Thank you Penny Wilson. General Practice is exactly this; adaptable responsive and human. We were intent as an organising committee to not pursue the traditional pedagogy of medical conferences which isolate the intellectual pursuit of excellence from the excellent pursuit of our own humanity. I am so proud we had participants holding babies we had eight year olds playing in the Sim emergency sessions and four year olds sitting on mummy’s knee while she talked on stage. Later I heard he held the microphone for a prominent Australian GP researcher. We had Charlie the rescue dog whose early traumatic and abused life was invisible as he wandered around tail wagging collecting hearts minds and pats off GP delegates. Bringing humanity into our workplace is one of my passions. Without this we are mere automatons and the risks of a less integrated life to both doctors and their patients are not inconsiderable. We were also proud to support #crazysocksforDocs on June 1st.
Keeping it real.
Which is the only thing to be.
Thanks to all our contributors our participants our sponsors our critics and co-conspirators.
None of us do alone.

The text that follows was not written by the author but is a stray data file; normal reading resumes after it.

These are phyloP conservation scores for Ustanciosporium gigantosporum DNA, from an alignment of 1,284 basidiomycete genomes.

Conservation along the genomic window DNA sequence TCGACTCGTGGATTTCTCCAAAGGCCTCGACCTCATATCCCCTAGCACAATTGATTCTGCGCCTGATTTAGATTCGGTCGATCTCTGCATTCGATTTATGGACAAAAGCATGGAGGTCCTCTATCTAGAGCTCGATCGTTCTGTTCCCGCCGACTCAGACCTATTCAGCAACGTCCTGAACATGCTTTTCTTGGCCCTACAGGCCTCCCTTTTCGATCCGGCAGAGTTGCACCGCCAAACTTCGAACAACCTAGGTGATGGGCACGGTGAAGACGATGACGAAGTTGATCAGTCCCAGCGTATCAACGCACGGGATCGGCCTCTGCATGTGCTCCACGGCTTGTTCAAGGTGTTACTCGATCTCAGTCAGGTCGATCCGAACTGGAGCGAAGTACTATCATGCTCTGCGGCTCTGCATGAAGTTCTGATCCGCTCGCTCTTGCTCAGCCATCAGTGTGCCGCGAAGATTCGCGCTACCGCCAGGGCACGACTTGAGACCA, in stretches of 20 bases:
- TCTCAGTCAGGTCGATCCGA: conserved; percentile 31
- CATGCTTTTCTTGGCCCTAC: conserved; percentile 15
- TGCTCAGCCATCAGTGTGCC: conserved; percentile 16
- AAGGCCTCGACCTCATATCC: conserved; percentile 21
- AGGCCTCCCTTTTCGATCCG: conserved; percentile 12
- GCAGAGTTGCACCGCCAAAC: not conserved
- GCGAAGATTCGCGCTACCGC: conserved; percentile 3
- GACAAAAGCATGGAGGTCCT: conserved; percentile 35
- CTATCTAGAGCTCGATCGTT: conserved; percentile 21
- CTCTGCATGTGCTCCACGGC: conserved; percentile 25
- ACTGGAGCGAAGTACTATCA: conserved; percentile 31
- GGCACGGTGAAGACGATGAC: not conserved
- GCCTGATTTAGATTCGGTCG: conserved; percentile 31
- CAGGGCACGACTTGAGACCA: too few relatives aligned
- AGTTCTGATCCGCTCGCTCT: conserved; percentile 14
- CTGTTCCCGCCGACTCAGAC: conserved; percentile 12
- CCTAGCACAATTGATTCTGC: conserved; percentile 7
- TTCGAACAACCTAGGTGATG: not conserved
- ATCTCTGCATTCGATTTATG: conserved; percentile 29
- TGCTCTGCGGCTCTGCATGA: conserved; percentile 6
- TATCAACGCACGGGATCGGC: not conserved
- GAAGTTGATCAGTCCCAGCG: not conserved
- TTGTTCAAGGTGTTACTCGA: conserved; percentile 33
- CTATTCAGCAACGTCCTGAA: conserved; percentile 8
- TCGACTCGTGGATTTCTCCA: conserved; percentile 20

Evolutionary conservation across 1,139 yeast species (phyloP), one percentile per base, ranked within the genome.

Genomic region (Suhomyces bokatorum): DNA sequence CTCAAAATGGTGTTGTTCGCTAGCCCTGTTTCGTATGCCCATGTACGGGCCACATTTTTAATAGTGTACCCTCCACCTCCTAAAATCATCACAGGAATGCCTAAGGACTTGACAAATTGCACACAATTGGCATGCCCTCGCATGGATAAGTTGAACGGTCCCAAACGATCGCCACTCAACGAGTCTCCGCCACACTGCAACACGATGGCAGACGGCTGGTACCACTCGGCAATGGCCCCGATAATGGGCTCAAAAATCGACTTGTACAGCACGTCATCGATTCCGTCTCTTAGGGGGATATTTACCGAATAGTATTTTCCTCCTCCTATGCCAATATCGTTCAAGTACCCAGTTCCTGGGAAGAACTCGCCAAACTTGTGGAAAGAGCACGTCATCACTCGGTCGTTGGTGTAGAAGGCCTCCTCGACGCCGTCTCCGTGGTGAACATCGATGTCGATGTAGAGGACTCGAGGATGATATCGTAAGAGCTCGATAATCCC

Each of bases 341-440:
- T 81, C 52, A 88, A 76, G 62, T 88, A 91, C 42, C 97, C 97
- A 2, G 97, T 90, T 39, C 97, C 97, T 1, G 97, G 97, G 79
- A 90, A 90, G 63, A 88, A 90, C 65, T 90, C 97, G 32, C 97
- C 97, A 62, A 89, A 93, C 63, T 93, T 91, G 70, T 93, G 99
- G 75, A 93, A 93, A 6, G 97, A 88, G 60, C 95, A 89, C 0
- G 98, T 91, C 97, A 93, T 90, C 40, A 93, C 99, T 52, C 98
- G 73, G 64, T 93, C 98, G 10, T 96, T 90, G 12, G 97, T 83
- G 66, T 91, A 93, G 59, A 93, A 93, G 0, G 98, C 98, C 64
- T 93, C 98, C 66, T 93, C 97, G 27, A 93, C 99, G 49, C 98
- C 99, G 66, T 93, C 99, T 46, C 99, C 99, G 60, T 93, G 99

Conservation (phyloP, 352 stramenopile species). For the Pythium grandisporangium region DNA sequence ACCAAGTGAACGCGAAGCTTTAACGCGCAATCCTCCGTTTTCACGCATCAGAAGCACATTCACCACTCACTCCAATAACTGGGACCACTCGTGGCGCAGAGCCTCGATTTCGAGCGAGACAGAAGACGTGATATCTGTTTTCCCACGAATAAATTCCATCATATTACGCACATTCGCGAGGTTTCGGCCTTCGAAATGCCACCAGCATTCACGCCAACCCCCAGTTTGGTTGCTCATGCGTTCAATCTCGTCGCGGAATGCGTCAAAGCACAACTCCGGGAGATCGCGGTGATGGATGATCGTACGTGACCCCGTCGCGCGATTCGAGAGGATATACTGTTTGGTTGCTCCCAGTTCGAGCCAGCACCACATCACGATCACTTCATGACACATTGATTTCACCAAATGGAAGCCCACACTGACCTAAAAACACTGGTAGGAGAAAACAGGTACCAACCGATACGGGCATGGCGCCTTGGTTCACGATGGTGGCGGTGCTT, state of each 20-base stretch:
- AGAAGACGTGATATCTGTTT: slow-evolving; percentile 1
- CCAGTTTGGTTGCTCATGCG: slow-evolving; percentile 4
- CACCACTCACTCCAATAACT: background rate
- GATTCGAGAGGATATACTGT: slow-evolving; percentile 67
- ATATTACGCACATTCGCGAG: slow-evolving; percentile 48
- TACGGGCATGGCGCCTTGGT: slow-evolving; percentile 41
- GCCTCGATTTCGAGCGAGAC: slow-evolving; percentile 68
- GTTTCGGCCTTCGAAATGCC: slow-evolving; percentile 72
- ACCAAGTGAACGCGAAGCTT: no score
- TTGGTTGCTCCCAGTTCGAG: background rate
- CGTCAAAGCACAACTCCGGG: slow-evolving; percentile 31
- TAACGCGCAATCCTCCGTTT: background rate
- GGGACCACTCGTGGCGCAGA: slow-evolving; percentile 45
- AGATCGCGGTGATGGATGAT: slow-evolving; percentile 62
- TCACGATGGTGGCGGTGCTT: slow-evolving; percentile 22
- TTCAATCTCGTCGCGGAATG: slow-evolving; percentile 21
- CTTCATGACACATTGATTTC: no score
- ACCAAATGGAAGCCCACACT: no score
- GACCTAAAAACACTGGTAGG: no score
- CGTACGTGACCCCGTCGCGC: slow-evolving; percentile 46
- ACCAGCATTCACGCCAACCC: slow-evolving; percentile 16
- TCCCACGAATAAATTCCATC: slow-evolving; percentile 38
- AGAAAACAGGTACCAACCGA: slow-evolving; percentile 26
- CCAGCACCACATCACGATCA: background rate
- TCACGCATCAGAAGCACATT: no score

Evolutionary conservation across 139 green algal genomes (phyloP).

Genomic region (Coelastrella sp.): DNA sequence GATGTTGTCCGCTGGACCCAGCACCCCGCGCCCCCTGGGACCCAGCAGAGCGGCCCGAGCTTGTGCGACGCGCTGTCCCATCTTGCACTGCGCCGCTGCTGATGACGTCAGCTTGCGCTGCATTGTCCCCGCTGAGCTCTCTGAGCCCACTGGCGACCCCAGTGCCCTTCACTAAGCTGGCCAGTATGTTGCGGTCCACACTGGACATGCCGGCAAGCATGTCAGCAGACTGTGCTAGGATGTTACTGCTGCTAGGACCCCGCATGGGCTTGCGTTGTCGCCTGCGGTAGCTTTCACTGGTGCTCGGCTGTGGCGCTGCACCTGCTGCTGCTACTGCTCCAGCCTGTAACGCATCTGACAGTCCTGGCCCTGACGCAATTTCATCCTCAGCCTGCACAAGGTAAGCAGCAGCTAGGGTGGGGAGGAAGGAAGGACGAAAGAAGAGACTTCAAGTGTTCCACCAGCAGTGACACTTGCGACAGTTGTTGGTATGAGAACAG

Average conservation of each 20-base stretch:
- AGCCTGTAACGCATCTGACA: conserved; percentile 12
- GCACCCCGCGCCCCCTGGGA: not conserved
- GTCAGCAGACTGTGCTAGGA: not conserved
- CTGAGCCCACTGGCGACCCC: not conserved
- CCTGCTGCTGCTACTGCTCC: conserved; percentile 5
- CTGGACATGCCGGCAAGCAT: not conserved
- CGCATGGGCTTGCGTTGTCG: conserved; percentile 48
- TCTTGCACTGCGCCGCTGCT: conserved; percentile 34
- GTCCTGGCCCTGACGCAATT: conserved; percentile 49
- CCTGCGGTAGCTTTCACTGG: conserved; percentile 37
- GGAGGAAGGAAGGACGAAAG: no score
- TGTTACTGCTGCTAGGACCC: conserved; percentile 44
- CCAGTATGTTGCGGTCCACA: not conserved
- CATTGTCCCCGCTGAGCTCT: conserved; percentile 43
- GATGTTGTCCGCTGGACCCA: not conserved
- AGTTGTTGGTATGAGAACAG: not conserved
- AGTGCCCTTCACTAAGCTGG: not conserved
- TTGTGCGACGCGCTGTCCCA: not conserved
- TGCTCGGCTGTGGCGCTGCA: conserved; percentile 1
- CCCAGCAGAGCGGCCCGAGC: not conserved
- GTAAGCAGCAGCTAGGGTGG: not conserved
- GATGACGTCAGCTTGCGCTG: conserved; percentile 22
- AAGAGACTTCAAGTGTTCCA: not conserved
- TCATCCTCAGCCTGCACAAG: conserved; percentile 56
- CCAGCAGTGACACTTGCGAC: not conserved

GPs Down Under, as an entity, is kind of a hard thing to describe.
In it’s most basic form it’s a Facebook group of over five thousand Aussie and Kiwi GPs. Depending on the day, and who you talk to, it’s also a national park, a family, a support group, an educational resource, an advocacy platform, a source of entertainment, a soapbox and a time-sink. Sometimes it’s ablaze with controversy. Sometimes, it’s a lifeline for drowning colleagues.
Indeed, this motley crew of so many GPs from across the spectrum of cultural, geographical and clinical backgrounds was always bound to end up as complex and varied as general practice itself.
So I was interested to see what would would happen when, last week, a couple of hundred of those GPDU souls congregated on the Gold Coast for the first ever conference. And believe me, #GPDU18 was NOT your typical GP conference.
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